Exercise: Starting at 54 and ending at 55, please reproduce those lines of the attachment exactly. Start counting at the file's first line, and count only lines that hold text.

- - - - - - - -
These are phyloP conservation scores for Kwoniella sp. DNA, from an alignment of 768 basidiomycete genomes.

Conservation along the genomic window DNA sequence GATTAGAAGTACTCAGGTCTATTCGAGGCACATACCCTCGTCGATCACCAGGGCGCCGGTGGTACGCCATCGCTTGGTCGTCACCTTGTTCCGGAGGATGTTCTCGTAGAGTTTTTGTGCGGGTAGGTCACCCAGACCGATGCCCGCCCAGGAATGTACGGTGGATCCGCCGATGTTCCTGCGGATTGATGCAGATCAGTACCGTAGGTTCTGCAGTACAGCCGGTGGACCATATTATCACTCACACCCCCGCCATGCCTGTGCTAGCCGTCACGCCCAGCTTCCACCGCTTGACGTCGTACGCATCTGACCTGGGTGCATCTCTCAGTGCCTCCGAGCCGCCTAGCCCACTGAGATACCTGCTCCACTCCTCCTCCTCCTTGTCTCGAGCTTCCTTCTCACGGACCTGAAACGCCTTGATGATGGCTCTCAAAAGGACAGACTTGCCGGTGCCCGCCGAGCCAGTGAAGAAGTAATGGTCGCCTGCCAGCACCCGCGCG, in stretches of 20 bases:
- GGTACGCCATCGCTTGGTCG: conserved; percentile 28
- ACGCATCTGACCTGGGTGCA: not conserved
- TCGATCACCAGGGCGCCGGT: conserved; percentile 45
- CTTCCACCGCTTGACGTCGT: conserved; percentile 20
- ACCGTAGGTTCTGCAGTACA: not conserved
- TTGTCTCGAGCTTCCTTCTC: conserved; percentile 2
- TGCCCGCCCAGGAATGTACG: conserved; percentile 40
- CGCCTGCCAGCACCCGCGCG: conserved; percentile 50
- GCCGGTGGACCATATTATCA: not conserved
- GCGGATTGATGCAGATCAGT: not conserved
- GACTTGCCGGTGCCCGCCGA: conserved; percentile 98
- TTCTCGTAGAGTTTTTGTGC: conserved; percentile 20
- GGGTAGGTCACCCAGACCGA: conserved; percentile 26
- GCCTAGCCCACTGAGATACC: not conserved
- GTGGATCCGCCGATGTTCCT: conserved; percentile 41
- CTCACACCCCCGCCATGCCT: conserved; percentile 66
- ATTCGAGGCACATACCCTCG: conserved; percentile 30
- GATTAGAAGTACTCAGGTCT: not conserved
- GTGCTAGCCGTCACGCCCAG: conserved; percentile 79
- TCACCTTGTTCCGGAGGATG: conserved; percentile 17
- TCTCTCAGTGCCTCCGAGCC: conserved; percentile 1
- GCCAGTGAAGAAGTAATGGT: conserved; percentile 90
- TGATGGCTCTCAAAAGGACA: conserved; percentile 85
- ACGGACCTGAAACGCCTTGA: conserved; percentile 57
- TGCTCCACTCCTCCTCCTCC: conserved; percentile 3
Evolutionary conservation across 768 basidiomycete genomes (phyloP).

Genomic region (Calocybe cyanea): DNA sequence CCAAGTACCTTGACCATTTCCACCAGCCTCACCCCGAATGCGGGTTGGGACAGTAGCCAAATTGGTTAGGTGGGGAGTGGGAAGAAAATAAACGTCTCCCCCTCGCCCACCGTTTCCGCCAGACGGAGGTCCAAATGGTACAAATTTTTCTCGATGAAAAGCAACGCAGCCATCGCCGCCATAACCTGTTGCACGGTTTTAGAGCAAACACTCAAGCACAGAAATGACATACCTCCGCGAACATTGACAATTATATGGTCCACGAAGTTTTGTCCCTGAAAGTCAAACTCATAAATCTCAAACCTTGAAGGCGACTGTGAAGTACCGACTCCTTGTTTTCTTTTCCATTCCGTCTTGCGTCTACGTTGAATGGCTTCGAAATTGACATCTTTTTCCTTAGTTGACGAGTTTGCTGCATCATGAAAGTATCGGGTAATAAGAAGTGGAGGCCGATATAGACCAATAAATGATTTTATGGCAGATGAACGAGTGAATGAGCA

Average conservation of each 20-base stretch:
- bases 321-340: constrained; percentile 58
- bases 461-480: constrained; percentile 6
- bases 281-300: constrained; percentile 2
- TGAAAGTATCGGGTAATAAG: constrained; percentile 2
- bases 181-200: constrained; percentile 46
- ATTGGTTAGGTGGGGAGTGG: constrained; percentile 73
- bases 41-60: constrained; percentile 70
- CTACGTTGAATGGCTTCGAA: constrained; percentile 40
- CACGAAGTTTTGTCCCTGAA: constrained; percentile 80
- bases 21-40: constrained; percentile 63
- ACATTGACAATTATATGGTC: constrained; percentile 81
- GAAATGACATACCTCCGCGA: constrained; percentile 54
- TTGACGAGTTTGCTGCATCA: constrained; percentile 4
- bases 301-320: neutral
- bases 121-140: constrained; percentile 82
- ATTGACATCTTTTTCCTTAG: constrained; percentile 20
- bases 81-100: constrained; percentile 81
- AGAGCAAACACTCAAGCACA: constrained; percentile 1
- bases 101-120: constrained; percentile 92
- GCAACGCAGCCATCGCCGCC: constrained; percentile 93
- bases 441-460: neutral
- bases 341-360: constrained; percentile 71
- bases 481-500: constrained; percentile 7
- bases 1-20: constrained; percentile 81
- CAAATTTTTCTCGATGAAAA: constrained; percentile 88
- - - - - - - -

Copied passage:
- bases 1-20: constrained; percentile 81
- CAAATTTTTCTCGATGAAAA: constrained; percentile 88